In order to remain visible for this niche, Argos put greater investment into Product Listing Ads (PLAs) and PPC advertising, ensuring they give their competition a run for their money.
The product listing ads especially gives the brand’s visibility a valuable boost, and help make up for the fact that they face considerable opposition from Halfords in the number one position organic search result, as does the above fold PPC position.
The Google Shopping price information provides consumers with a quick indication of competitiveness, and (in a single moment) we’re into the second stage of the consumer journey.
Verdict: Overall, with the exceptional organic result for key product lines considered, the brand exhibits great presence at this early consideration touchpoint, balancing budgets to remain competitive across a range of products and categories.
Back to kettles. With Argos’ visibility putting them well in the mix, let’s take a look at how the brand looks to persuade consumers as they are evaluating their purchase options.
Site Design & Experience
The search results show that Argos have dedicated category/landing pages set up for particular products (a quick look shows that the strategy is scaled across the site for many key product categories).
The Argos site has a large selection of available products, and the top of the page includes product recommendations that seem to be based on the strength of positive user-generated reviews.
Product pages themselves have a good selection of high quality images and video to support written informational content:
Videos are produced exclusively for Argos, and cover product features and informational content. Many consumers swear by video reviews, and with the majority product listings on ecommerce sites featuring images only, going the extra mile fulfills an additional touchpoint that could end up making the difference.
For users who made their way onto the site via a mobile device, the browser experience is speedy and exceptionally optimized:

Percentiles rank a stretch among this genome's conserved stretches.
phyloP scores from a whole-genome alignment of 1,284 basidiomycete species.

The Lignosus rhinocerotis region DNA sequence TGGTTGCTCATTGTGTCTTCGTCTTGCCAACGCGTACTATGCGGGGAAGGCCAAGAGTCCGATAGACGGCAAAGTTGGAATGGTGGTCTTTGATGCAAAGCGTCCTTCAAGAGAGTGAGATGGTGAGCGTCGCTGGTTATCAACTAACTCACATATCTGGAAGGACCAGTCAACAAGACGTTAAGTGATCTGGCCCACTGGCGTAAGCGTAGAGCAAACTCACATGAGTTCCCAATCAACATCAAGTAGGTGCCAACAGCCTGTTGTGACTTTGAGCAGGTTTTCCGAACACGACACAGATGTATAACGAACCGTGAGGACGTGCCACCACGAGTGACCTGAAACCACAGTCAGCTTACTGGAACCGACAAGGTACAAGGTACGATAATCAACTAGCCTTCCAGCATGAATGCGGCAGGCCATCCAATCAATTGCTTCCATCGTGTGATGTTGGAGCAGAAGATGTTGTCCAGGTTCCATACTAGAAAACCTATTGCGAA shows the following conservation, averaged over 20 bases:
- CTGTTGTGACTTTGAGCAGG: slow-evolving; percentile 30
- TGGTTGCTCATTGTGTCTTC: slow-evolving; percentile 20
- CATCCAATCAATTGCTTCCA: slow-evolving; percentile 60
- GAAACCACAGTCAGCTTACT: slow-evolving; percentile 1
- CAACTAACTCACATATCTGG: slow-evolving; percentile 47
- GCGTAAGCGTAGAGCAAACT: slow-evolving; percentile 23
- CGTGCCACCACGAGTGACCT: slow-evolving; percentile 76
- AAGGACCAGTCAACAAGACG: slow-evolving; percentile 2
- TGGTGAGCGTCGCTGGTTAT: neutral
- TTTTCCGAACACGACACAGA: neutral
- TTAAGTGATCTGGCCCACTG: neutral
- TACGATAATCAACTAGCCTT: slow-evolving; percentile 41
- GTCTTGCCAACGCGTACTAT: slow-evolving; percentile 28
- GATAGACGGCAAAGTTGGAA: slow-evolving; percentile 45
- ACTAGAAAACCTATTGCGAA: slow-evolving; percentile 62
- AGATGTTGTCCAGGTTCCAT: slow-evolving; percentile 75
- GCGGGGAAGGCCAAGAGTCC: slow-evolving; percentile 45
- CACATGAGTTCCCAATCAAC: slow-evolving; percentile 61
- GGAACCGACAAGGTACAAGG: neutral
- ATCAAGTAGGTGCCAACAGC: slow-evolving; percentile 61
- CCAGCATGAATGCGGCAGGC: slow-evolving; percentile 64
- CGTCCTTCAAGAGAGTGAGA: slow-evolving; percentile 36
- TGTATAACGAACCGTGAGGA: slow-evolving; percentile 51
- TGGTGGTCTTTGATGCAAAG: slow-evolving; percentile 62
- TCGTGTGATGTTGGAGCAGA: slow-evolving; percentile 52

Note the “mobile-friendly” top nav – meaning the site almost looks like a dedicated app.
All the information and content available on the desktop site is also available on the mobile site.
Navigation through and around pages is intuitive and lag free. Double-tap enlarges images and swiping around moves the enlarged image around.
On both the mobile and desktop sites, the availability of user reviews is given a prominent position, right next to the price, which is an indication of just how important reviews have become for consumers evaluating their purchases.
As you would expect, the recommended product is extremely well reviewed.
However, sometimes consumers want to see more than the reviews that are present on brand sites.
After all, it only takes a few seconds to search Google for reviews. Consumers trust organic search results to be an unbiased source of information. This represents a huge challenge for brands because it’s a lot harder for brands to manage persuasiveness outside of their own domain.
How does Argos check-out for a particular product review in organic search results when customers return to search to evaluate?
We’ve come to a crucial moment in the consumer journey – and one of the reasons momentology is so important. The moment consumers return to search.
Using the example of Argos’ recommended product, we can see that when consumers search for this particular product, they will be met by favorable reviews.
On popular review site revoo Argos have a clever trick up their sleeve. The product appears at the top of revoo’s inbuilt price comparison to reassure consumers on pricing, but more importantly acts as a crucial off-domain touchpoint that reminds and reconnects consumers to the Argos purchase journey.
Across different domains, having an understanding of the way consumers are using many facets and portals within search to evaluate products is key.
Even if you win consumers back at this stage, their appetite for information still won’t necessarily be satisfied. For products that feature a wide variety in range and specification between different models, consumers will seek additional content so they can read up on the information they need to inform their buying decisions.
While kettles don’t quite need this level of content to support, it’s worth nothing that Argos has a large number of buying guides for key consumer products.
DSLR’s for example, have a link to the Argos buying guide present on the category page, alongside other additional information covering delivery and current discounts next to the product specification for consumers who are looking to delve a little deeper.
For consumers who reach this stage of the journey, Argos really come into their own. The brand’s position as a high-street and leading ecommerce retailer enables them to offer a wealth of options to consumers as they are looking to transact.
For example, consumers can check stock levels online, and not just those in the warehouse but whether their product(s) are available in a particular store.
Argos provision for service delivery is simply excellent, and in many ways is leading the field. With FastTrack, consumers can even reserve their goods for an immediate in-store collection.
In total, consumers have three options to have their goods delivered:
- FastTrack: Pay online, collect in-store. (Having used this service recently, I can report that I was in and out of the store in just 10 minutes. Fast indeed.)